Councilman says disparity in curfew tickets “plague Kansas City”

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KANSAS CITY, Mo. -- Councilman Jermaine Reed says Kansas City police officers are targeting African-American teenagers; and he says the curfew tickets written by cops prove his point. He claims the parents of African-American teenagers have expressed concern to him after seeing their teens cited for hanging out at the Country Club Plaza after curfew.

Reed went as far as saying, "These are disparities that plague Kansas City." He said he's personally seen police citing African-American kids for breaking the citywide curfew, while looking the other way for teens of other races and in other places.

“When you go to the Plaza in the summer months, and you see horses and you see officers spraying mace on young people, that's a great deal of concern. You don't see that in any other entertainment areas,” Reed said.

During Wednesday morning's City Council meeting, Reed presented KC totals from the months of July through December of 2013. He says 87 percent of citations issued for breaking curfew were written to African-American teenagers. Reed says the curfew ordinance is a confusing one for police officers to enforce.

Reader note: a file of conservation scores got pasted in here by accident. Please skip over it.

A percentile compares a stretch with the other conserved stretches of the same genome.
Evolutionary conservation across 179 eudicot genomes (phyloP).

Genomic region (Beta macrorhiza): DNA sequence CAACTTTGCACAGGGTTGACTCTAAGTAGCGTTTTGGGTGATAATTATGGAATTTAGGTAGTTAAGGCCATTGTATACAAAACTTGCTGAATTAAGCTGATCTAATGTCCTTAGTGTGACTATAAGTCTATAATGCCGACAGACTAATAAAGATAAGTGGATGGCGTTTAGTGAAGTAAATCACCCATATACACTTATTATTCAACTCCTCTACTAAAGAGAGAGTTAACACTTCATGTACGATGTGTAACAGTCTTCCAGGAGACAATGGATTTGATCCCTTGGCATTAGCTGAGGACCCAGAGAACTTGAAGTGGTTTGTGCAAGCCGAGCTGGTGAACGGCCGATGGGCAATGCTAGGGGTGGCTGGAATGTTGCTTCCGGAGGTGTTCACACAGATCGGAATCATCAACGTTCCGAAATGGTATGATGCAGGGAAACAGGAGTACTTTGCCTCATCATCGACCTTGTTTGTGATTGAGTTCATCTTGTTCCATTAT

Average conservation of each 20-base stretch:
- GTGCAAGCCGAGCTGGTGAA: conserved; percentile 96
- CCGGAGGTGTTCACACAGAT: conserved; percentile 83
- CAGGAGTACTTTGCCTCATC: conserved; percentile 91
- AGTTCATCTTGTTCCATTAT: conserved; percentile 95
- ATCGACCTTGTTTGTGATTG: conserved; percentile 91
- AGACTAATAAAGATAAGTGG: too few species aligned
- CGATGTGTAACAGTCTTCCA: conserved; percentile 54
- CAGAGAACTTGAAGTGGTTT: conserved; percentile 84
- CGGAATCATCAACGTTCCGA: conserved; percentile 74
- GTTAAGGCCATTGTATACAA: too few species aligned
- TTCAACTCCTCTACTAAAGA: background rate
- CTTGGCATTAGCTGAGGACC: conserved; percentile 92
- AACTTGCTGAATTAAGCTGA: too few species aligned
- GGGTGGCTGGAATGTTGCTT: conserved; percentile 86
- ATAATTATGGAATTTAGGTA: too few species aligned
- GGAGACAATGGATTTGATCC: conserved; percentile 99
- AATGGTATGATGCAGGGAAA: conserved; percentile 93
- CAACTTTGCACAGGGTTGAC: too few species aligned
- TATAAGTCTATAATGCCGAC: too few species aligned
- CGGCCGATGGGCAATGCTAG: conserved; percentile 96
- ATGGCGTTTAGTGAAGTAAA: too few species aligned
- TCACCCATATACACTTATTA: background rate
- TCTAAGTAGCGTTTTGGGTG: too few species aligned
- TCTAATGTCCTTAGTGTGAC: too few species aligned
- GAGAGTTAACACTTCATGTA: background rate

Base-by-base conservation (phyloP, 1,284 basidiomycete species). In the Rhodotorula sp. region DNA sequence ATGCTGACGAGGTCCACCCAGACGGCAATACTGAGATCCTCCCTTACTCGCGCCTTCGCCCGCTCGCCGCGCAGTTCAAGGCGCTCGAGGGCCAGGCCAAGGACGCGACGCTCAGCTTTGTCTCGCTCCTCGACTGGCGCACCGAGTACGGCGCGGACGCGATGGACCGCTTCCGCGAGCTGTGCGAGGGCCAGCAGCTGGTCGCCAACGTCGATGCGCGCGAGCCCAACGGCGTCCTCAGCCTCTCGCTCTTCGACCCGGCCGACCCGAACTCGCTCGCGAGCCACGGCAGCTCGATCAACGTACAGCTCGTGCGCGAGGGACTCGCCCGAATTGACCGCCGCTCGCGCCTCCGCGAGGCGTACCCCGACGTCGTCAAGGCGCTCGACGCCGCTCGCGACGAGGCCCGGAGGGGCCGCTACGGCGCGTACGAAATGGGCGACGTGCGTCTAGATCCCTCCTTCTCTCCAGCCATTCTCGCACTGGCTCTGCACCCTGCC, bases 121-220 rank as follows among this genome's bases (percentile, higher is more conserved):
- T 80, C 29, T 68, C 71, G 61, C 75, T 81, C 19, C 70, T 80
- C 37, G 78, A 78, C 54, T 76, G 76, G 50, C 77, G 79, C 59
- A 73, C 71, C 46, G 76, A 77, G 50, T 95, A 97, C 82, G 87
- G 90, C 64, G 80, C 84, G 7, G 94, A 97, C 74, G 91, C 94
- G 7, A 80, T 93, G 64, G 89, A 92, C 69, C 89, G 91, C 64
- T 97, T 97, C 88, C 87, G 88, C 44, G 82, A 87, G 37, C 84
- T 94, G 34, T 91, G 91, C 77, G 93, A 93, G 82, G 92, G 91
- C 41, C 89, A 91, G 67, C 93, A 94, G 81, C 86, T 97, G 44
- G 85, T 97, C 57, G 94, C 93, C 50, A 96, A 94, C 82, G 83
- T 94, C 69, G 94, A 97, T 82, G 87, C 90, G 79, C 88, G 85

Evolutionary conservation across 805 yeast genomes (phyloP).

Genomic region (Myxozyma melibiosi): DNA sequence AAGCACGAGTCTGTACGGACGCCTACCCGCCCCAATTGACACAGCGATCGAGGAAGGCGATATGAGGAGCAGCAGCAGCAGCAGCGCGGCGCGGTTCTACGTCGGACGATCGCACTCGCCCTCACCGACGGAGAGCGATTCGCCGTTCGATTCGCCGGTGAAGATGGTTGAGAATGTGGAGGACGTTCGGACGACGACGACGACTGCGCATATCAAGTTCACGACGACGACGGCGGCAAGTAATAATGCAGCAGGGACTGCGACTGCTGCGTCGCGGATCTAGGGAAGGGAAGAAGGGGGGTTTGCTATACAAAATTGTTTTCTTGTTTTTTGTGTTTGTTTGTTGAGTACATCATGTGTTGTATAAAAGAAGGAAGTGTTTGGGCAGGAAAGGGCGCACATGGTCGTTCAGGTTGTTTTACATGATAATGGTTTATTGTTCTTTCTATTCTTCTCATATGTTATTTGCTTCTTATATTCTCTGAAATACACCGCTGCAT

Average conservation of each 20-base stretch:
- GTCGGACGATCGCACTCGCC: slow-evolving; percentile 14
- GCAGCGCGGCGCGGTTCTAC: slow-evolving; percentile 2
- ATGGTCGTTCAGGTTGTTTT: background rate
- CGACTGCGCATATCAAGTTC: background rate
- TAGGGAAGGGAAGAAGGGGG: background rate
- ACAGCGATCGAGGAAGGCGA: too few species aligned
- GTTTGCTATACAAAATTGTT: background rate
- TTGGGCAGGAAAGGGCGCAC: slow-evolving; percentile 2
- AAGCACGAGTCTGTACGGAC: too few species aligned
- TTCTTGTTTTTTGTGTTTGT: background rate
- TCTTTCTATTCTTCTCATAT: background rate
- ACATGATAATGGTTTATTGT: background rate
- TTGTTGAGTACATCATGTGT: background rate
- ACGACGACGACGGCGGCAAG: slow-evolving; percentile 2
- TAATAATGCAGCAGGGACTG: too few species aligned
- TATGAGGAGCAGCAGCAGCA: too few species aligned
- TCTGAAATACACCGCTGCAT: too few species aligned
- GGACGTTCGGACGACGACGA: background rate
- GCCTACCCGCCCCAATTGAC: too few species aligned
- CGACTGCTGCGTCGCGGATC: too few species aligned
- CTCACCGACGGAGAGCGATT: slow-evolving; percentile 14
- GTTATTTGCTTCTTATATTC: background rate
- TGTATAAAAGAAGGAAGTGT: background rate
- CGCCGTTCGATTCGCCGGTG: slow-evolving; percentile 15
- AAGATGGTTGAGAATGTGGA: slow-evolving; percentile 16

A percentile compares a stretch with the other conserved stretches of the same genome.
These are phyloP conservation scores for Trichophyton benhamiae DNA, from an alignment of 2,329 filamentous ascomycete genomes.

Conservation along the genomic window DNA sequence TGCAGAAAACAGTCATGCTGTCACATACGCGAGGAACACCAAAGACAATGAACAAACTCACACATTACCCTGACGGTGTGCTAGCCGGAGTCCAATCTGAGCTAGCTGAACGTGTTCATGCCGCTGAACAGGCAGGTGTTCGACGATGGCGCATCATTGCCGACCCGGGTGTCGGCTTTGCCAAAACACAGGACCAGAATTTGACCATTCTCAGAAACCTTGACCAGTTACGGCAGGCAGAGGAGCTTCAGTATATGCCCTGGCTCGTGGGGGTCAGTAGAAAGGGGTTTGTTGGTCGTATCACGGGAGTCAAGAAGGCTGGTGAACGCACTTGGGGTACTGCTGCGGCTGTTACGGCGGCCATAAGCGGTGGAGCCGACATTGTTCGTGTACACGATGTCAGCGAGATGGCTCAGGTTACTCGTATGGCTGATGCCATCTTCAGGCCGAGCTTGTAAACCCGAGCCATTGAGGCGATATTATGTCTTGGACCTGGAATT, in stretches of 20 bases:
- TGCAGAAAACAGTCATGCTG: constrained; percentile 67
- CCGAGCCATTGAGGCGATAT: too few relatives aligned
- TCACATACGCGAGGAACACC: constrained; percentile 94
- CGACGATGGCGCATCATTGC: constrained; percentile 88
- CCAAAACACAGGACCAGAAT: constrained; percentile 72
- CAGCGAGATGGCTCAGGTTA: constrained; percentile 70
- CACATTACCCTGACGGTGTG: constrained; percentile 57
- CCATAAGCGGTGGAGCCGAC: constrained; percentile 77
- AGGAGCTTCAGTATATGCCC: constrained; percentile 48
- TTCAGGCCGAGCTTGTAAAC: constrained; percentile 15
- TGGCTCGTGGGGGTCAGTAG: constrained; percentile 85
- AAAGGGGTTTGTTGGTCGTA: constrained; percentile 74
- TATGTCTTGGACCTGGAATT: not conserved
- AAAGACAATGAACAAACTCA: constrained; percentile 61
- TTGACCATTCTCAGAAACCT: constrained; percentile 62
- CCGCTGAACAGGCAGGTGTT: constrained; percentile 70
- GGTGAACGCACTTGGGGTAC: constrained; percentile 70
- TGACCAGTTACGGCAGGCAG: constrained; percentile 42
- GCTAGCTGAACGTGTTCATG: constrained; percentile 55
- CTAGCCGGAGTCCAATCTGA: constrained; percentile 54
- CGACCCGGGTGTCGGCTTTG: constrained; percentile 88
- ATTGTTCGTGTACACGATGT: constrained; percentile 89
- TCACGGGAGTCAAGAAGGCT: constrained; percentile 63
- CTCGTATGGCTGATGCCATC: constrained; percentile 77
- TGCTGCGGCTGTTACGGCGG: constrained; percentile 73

Since the law differentiates based on the age of the person being cited, with provisions for summer rules versus other seasons, he says the law isn't evenly enforced at other entertainment venues.

“There have been parents of those teens that were cited who have frankly said they feel like their teenager were (sic) targeted just because of the color of their skin as well,” Reed said.

Bishop Tony Caldwell agrees with Reed's accusations against the police. He's a community activist who says he's worked to maintain peace in the city and on the Plaza.

“I understand curfews, which are good, but we need to have it across the board. One law fits all. We can't have different laws for different time points and different ages," Caldwell said.

Reed said that above all, the curfew needs to make sense.

"We do need to determine whether or not we have a common sense curfew that actually does make sense," Reed said.

Records show the average fine for those curfew citations is $40 apiece. FOX 4 News reached out to Kansas City police officials for a comment and received this statement from KCPD Captain Tye Grant:

"We enforce the ordinance as it was written and approved by the City. We cannot control who chooses to violate it and only enforce it against those that do."

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